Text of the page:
Inside the actors' studio, with Zach Braff

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Zach Braff

Northwestern alum, actor and director Zach Braff leads an acting class in a workshop at the Mussetter-Struble Theater on NU's Evanston campus; walking by is Mary Poole of NU's theatre dept. (Phil Velasquez/Chicago Tribune / May 9, 2013)

Braff is less enthusiastic. He climbs slowly out of his chair:

“Really good guys, but if we can go back and take some notes, you can try again. … We learn later that (Charlie) is totally infatuated with (Emma) and in love with her, so there is a total chess match between Charlie and Myron! (To the student playing Myron:) I thought you were a little too comfortable too quickly, and he's more of a cocky bastard and sort of sizing this Charlie guy up. … Also, you guys are doing the same thing, you're not waiting for laughs, you're going on to your next line. Then again, if you let it get too light. … Who likes ‘30 Rock'? ‘30 Rock' was hilarious. I think it's hilarious. What ‘30 Rock' chose to do was stay way up on the farce, so they didn't have the choice to be dramatic. As much as I love the show, I think one of the reasons it never had the audience was because it never made the audience feel (the characters) were real. They were these amazing characters, but they were these farcical characters, so — yes, Mary …”

Poole lowered her hand: “Can I say that I think that ‘Scrubs' actually did both?”

Light applause.

“Thank you, Mary,” Braff said, head lowered. “I can take that compliment because I didn't write that show. One thing Bill Lawrence, who created the show, was a genius at doing was that: You could be as crazy as you wanted, but it was grounded in reality. The American Medical Association said it was the most accurate medical show! So when it dropped into reality, it was 100 percent straight. Which meant you earned your crazier moments. Which is some of what I was trying to do in this play: You can have a fireman drug dealer if you don't lose the grounded nature of ‘Holy (expletive), there's a suicidal, homicidal murderer in the room!'”

The students returned to their marks and began again. The student playing Charlie said to Myron: “Are you a firefighter?” And the student playing Myron replied, brusquely: “I'm a gay stripper. What's with the noose?”

Braff jumped off his seat: “OK, the laugh there should have come on ‘gay stripper'! Which I think is funny …”

The student shrugged.

“Well,” Braff said, “I promise you, big laugh there.” Throughout the class, he spoke this way, quickly, earnestly, with self-deprecation; he received C's at Northwestern in screenwriting and acting, he said, apologizing that “All New People” — sitcom-y, unfocused, with nuggets of fun — was “all over the place.”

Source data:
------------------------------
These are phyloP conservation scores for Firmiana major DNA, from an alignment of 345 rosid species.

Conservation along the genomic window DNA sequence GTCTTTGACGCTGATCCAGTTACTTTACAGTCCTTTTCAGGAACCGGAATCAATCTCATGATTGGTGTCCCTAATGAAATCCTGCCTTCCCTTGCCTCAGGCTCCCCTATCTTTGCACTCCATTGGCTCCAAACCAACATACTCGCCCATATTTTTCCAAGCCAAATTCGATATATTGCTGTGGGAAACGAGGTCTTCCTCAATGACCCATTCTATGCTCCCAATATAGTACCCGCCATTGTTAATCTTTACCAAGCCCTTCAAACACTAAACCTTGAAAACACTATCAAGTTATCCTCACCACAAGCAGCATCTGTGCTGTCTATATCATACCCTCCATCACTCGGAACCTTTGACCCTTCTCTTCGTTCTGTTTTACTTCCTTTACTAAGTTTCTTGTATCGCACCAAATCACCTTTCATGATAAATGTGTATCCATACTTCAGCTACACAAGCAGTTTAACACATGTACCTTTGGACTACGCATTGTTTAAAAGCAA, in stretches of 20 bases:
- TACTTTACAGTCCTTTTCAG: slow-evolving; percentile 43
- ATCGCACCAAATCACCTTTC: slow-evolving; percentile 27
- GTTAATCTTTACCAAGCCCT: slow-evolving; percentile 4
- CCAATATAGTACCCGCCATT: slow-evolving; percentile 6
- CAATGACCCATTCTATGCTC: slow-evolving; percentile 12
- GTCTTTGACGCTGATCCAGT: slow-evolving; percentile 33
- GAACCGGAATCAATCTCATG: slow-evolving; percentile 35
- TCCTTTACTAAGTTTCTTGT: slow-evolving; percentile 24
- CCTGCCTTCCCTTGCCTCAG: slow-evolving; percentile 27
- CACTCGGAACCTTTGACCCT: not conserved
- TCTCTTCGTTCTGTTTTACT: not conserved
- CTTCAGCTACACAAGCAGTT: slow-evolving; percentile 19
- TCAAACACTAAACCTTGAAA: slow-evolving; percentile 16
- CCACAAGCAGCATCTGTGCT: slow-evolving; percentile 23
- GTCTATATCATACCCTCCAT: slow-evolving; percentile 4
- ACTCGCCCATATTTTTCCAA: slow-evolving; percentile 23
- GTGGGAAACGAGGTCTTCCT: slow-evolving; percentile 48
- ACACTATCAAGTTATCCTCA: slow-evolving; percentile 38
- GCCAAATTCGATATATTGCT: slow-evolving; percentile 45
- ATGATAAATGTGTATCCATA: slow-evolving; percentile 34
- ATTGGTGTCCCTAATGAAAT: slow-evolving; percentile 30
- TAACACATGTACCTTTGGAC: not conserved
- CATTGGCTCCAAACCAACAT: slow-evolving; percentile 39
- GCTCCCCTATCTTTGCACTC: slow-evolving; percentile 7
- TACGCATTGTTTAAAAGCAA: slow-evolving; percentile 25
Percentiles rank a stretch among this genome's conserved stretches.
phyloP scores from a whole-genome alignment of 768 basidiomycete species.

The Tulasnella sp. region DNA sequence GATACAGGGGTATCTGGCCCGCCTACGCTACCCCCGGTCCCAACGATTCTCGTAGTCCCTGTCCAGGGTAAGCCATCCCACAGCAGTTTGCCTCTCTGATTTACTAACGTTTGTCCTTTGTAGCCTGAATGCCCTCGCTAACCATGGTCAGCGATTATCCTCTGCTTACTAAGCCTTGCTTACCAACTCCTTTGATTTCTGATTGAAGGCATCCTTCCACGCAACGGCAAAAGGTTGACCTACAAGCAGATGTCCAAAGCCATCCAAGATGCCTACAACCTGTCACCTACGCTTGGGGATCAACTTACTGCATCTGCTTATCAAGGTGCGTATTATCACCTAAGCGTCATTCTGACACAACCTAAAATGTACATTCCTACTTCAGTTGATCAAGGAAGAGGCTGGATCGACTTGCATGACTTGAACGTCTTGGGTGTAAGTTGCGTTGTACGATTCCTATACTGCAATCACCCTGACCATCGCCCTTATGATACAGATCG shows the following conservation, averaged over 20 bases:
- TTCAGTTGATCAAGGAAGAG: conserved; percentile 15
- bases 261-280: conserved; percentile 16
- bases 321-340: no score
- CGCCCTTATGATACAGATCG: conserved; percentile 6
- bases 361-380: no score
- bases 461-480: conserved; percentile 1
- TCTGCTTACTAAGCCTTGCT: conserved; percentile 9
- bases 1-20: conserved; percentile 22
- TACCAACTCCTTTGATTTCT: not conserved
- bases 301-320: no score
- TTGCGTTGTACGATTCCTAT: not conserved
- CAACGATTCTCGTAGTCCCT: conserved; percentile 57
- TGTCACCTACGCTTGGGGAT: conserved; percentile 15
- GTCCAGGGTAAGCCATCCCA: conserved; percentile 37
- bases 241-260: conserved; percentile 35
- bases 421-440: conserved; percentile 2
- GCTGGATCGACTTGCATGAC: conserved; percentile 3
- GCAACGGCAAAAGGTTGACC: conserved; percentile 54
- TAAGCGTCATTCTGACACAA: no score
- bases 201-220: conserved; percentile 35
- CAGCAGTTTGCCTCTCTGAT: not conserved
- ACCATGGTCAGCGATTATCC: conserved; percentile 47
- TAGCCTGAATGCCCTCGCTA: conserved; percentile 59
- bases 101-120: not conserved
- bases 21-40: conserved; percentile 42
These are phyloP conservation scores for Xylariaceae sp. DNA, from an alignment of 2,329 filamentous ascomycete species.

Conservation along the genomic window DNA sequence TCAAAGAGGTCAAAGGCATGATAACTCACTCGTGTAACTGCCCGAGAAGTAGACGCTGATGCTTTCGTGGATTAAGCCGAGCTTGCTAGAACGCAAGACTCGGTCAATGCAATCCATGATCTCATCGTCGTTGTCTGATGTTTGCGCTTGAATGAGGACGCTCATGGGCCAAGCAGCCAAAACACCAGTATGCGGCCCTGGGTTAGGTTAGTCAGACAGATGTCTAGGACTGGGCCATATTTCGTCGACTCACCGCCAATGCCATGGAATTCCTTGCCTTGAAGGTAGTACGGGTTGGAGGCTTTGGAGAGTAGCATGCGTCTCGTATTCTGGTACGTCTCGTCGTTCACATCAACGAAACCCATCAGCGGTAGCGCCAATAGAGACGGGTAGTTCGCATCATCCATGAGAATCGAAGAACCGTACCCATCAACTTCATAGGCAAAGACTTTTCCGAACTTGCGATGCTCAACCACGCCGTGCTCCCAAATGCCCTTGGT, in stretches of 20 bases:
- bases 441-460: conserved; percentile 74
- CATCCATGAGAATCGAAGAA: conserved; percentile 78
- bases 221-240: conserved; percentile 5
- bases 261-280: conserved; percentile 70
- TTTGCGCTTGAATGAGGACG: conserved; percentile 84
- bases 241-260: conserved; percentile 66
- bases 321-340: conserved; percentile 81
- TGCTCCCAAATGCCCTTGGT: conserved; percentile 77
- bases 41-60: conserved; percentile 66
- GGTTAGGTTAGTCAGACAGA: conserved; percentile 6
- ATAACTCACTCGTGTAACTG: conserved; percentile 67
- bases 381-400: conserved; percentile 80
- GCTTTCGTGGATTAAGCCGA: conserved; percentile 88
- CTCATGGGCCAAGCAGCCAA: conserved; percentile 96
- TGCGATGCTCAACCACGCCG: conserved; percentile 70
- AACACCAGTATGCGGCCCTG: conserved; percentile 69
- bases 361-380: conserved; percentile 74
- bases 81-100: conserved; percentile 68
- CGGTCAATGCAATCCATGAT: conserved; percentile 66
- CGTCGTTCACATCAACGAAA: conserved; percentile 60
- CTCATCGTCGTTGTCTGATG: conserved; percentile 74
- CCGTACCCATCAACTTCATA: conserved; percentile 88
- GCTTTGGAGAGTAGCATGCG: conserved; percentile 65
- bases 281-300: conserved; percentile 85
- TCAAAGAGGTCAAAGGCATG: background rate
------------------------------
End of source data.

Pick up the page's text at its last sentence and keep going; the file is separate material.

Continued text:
New students stepped in.

There's another doorbell ring. This time, it's a beautiful blonde. We learn she is a prostitute with a heart of gold and that Charlie's stockbroker friend sent her to Charlie, to cheer him up. Myron asks how much she costs. She costs $15,000 a night, which sends Myron into an extended speech about Wall Street fat cats.

And end scene …

Braff's expression went from a cringe to a quick smile. He walked onto the stage

“Great, great job. Couple of notes: You guys are moving on punch lines. Which is something I learned (not to do) from David. You will instantly dissipate a punch line if you are walking while saying it. I don't knowwhy it is so but it is so. (Turning to the new Myron:) I hate to say, but you're playing the jokes a little too much. The lines are there. You're a funny actor but you're winking at the audience. … I can be as hammy as anybody, but when the line is there you have to trust it. And that monologue about stockbrokers, that's real! The real Myron drops in! He's a blue-collar guy, it's something that infuriates him — his taxes bailed out Wall Street! Mary, how much time?”

“Fifteen minutes.”

“For the whole thing? (Expletive)! I want to end on words of wisdom!”

And so he did.

He walked to the side of the stage and located an image of his iTunes artist page that the school had enlarged for him. He held the cardboard in front of him and he read the reviews: The first review was a one-star review (“garbage”), the second review was a five (“wonderful”), the third was a one (“I wanted to jump off a cliff”), the fourth was a five (“classic”). Braff waited for the laugher to die down, then he said, more coherently than anything in his play: “I am a little used to this by now. I read a comments section and it says I should be deported. Then someone writes that they proposed to their girlfriend after seeing ‘Garden State.' That's fine. There are people who will hate what you do and people who will love what you do. You're going to be in plays and you're going to be in movies, you're going to have reviewers say you're a genius and you're going to have reviewers say you should quit. But now more than ever, you have to be yourself and be fearless and not be stopped from being your true selves by the ones and threes of the world. Thank you.”

And end scene.

A e-book collection of selected Christopher Borrelli articles, “Artists, Obsessives and Chicago Originals,” is on | Twitter @borrelli
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